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1973 Taiyo Department Store fire

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1973 Taiyo Department Store fire

The Taiyo Department Store fire was a fire at the Taiyo Department Store, a department store in Kumamoto City, Kumamoto Prefecture, Japan. The fire started at 1:15 p.m. on November 29, 1973; 103 people died. After the fire, regulations pertaining to the construction of buildings were strengthened, one of which mandated external stairs on highrise buildings.


The Taiyo Department Store had a basement floor and nine stories. Some areas were under construction. It was the most popular department store in Kumamoto City at that time.


The fire started on the platform of steps between the second and third floors, on which goods were placed. The cause of the fire was never determined. The fire sprinkler system did not work because of ongoing construction work. The fire was televised live and it was reported that the smoke, which was in various colors and odors, was poisonous. Many people were saved from the rooftop of the store. Some people jumped to the ceiling of a nearby arcade under construction and were injured.

There were a total of 100 fatalities. Among the department store employees, 10 men and 36 women died, as well as three part-time female workers and three male construction workers died. Among customers, 16 males and 32 females died. Causes of death included 70 deaths by carbon dioxide intoxication and 30 deaths by suffocation. Forty-three males and 77 females were injured. Seventy-one dead bodies were found: two on the third floor, 11 on the fourth floor, one on the fifth floor, 26 on the sixth floor, 30 on the seventh floor, and one on the eighth floor. The fire was one of the deadliest department store fires in Japan.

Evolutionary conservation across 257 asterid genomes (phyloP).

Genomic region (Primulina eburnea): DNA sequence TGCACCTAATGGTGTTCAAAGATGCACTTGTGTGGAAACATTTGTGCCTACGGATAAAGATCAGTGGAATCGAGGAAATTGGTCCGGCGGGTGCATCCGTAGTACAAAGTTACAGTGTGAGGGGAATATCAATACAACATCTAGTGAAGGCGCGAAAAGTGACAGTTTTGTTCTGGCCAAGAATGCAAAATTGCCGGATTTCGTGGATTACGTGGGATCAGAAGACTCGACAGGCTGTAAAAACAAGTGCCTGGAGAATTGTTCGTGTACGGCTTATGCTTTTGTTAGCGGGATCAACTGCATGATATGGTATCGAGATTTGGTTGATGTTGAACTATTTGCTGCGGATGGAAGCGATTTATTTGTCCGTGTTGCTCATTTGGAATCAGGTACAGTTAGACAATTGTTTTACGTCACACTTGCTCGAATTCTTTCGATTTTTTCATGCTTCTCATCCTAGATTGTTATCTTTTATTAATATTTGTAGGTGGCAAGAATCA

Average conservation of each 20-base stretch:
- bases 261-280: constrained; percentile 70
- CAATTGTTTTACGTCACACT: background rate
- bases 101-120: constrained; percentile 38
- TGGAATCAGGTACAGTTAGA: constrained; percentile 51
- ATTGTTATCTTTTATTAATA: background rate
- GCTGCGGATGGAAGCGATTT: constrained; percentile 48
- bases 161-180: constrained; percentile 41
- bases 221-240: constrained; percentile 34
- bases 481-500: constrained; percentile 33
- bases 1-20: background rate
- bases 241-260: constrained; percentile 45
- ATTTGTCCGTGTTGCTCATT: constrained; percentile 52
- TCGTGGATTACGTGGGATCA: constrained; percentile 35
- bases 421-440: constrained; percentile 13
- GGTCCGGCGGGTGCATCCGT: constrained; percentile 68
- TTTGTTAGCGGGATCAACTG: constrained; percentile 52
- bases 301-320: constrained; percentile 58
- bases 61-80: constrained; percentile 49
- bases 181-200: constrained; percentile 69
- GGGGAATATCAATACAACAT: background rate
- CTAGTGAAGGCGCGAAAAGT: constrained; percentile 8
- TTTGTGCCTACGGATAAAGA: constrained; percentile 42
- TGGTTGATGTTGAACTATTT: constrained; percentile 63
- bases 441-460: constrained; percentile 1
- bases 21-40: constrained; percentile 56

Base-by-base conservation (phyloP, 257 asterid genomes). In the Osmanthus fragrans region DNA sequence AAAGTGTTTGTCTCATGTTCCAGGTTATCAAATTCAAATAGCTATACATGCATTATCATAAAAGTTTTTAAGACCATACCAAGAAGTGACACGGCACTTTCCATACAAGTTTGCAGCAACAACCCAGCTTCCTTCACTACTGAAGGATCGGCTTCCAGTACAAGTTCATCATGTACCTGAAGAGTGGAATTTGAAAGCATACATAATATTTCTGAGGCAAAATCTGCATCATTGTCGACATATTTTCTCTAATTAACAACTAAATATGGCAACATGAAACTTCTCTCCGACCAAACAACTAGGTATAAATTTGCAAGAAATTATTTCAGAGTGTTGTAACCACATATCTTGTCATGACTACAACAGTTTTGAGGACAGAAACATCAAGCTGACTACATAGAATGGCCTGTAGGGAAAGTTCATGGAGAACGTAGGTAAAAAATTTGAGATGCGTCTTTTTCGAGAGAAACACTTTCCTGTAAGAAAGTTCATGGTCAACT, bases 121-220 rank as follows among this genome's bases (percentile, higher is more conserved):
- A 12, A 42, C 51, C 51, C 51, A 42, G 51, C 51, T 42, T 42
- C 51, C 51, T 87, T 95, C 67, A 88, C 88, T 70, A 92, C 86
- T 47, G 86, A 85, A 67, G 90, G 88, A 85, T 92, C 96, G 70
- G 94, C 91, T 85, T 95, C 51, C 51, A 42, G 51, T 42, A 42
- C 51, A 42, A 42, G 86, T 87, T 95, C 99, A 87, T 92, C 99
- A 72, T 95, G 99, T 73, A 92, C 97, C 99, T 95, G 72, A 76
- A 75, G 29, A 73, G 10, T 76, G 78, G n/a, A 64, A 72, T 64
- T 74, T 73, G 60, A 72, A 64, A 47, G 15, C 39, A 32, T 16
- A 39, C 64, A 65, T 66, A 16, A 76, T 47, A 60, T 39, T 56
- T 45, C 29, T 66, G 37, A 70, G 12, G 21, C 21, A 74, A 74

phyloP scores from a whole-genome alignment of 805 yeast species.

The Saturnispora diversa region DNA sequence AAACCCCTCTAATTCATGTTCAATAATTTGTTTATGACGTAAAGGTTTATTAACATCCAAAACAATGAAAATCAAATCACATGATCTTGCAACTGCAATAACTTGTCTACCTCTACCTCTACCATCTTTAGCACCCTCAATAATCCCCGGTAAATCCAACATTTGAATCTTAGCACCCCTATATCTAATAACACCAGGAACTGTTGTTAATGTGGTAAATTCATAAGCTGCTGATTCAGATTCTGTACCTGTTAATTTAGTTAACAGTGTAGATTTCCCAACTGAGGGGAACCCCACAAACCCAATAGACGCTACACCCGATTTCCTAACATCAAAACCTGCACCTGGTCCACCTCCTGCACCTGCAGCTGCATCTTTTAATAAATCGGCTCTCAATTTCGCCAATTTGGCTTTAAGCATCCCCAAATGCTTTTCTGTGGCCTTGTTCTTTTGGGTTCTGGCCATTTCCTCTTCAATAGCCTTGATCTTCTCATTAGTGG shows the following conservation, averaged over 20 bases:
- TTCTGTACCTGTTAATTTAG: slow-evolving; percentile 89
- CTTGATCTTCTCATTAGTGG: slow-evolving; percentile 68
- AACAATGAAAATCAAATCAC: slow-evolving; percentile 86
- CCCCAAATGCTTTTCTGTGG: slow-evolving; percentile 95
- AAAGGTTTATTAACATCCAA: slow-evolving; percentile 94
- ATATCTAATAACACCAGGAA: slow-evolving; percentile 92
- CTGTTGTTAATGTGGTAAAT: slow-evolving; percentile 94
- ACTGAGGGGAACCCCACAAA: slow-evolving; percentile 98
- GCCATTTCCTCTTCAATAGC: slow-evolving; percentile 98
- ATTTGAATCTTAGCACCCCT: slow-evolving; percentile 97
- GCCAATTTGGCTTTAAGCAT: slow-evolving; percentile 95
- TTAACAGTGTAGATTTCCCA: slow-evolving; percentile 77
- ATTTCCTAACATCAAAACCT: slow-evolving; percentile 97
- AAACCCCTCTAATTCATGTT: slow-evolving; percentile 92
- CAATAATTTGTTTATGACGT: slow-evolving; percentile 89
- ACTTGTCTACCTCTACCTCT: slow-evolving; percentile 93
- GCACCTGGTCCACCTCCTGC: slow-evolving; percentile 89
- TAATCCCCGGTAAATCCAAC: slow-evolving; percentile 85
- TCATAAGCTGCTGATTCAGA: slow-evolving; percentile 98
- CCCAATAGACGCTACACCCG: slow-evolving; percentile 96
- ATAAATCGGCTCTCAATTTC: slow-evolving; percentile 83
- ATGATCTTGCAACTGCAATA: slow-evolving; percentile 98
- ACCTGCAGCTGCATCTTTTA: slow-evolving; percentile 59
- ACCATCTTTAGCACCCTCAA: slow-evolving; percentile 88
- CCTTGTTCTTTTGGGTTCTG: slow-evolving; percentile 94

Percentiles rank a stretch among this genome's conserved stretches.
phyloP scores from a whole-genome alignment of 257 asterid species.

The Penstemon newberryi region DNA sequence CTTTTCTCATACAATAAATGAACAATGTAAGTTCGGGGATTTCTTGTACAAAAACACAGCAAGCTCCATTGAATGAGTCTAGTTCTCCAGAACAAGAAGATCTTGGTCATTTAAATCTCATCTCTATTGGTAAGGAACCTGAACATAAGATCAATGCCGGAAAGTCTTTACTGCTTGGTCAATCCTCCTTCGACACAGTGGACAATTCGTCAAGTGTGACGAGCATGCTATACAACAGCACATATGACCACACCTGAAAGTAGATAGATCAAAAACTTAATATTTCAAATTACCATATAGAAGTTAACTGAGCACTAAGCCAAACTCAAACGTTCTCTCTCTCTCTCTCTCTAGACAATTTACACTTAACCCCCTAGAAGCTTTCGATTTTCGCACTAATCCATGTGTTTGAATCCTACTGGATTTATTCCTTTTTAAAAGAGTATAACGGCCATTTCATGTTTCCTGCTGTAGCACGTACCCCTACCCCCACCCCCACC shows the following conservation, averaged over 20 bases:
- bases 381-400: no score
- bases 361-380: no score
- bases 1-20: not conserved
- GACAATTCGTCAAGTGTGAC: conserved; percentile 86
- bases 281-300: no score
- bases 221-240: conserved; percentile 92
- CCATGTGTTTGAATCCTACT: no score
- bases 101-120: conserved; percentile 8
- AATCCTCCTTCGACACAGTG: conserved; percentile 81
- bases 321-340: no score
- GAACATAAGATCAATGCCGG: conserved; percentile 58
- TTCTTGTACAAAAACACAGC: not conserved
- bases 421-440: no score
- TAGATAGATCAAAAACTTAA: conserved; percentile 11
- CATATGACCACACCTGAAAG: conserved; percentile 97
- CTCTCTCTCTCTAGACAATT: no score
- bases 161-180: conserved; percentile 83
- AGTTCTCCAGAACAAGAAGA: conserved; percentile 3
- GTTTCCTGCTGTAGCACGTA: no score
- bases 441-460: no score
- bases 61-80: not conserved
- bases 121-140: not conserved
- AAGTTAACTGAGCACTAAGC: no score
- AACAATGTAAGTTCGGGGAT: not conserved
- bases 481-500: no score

The Kumamoto City Physicians' Association later pointed out that every physicians' association should prepare for such disasters and organize rescue teams with medical instruments. Injured persons should be saved and transferred as soon as possible. There should be a unified system which gives directions in such large-scale disasters. Practitioners should work as volunteers.

Soon after the fire, a university professor observed the burnt department store and wrote the following comments.

  • It was reported that smoke issued from a cardboard box; a part-time employee informed Employees A and B, who informed Section Chief D and 4 or 5 people rushed to the scene. A fire hose did not work because of low pressure. An ABC fire extinguisher(s) was there, though they may not have known how to use it; 20 bucketfuls of water were not effective. The fire wall went down after the button was pushed twice; however some Japanese cushions were in the way and caught fire.
  • The response of the department store was poor. Telephone Operator E received the fire call from A and B, and forwarded the call to Chief F; who said he dialed 119 but it did not go to the fire station. The inside broadcasting system required the permission of a superior who could not be reached. Operator E could view what was happening but escaped on the elevator with other employees.
  • Additional factors included lack of ambient illumination; many persons stated that the electricity went down and smoke darkened the interior. Without the guidance of employees, it was hard for customers to find employees' elevators to escape. With the guidance of employees, 70 guests who were in the dining room and 60 employees escaped to the rooftop.
  • Aftermath

    The 1972 Sennichi Department Store Building fire and the 1973 Taiyo Department Store fire, both of which caused many casualties, finally led to amendments of the Construction Standard Law and the Fire Fighting Law. These amendments mandated steps to prevent smoke from hindering escape.


    1973 Taiyo Department Store fire Wikipedia

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